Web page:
Honestly, we’re frustrated. Cars circling endlessly for a parking spot at a popular urban grocery store is an all-too-familiar sight. We all have to eat, which means we also have to shop for food. Increasingly, us city-dwellers who reside in particularly high-density areas may find ourselves turning to specialty grocers — high-end chains such as Trader Joe’s and Whole Foods — for last-minute items on the way home.
TransitScreen was recently afforded the opportunity to survey patrons of The Hall, a multi-vendor food hall and bar serving as a temporary activation of a long dormant building on Market Street in San Francisco. Our TransitScreen display at The Hall was a large projection that loomed large in one of the most heavily traveled corridors in the city. We constructed our survey that could characterize The Hall’s user base on opinions of the TransitScreen display, but also by learning customers' relevant, broader travel (and eating) habits.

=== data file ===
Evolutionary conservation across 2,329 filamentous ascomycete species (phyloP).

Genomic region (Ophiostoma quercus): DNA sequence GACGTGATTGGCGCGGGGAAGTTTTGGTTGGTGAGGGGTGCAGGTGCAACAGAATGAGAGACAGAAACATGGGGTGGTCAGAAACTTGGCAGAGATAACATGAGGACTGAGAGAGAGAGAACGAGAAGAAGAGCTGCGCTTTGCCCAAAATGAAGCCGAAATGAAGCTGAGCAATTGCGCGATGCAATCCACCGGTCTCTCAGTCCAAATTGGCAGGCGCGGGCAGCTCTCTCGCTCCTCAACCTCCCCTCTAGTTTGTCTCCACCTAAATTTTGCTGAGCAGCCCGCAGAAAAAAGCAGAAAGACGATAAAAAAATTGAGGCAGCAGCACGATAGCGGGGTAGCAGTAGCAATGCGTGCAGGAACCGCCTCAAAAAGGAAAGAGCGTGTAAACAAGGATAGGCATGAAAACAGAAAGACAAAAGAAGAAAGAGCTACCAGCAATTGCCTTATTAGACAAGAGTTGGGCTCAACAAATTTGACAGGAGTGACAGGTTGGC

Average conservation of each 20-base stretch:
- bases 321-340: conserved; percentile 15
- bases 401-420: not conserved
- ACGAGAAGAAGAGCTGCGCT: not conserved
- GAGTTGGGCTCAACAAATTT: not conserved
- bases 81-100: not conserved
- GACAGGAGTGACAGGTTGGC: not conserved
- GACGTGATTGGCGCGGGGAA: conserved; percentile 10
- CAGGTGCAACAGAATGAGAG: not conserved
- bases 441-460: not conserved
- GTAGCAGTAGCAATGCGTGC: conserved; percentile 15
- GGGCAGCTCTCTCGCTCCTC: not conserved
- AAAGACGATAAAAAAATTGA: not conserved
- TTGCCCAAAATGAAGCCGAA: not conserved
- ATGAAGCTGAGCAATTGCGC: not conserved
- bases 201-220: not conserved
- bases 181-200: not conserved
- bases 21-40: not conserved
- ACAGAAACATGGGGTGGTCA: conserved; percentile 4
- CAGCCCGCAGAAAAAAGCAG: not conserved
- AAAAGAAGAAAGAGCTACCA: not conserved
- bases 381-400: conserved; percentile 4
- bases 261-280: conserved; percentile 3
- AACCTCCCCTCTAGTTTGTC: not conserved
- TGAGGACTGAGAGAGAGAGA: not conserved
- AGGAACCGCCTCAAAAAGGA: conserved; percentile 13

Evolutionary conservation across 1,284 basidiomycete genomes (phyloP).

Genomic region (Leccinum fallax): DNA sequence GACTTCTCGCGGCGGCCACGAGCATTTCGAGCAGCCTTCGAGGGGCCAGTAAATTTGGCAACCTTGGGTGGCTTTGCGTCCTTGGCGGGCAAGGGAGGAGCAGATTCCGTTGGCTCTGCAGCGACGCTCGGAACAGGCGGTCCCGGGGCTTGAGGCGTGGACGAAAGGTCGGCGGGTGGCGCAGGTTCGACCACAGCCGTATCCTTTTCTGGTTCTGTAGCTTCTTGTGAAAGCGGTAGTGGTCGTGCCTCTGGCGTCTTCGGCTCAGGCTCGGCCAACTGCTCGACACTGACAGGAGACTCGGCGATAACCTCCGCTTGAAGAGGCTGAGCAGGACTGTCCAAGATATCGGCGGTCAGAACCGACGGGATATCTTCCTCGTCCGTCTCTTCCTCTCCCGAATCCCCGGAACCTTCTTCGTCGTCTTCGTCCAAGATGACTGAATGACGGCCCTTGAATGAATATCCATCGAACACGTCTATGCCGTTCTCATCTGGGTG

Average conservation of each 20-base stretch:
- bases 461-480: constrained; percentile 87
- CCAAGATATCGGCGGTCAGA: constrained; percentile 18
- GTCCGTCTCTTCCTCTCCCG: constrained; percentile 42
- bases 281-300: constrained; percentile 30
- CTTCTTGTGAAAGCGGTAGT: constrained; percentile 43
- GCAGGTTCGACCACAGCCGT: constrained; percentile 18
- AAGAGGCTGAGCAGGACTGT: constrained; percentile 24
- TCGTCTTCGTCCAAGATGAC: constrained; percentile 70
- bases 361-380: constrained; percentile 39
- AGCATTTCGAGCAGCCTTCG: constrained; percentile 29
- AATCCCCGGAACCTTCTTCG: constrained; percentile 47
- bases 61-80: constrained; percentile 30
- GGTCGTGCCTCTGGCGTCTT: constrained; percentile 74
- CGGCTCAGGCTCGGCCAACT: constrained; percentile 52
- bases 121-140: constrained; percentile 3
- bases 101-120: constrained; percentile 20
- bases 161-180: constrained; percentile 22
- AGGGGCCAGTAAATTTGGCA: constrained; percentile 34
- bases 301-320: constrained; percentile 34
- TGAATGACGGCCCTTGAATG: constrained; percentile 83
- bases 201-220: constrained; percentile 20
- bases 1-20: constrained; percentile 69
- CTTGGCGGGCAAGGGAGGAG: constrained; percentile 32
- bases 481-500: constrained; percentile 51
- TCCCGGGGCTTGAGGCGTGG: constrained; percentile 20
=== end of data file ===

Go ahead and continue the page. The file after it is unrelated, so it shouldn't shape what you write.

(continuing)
Technical.ly/DC author Lalita Clozel covered the news about our partnership with the firm Wells + Associates in the article "New TransitScreen display goes live at Tysons Corner mall," which recently resulted in the installation of the first projection screen display of live, real-time transit information in the DC region at Tysons Corner Center mall in Fairfax County, Virginia. "The 4 foot by 6 foot glass projection screen near the Tysons Silver line will reach the 15,000 to 25,000 people who walk by it daily," said co-founder Ryan Croft in an interview with Bisnow's Tania Anderson for her article "That New Screen at Tysons." The idea is to "help drive the transformation of Tysons from a destination for drivers into a walkable, urban oasis," added Ryan. TransitScreen is excited about the potential for this partnership to enable many more travelers to make intelligent decisions about traveling throughout the region using one of the many transportation options available to them.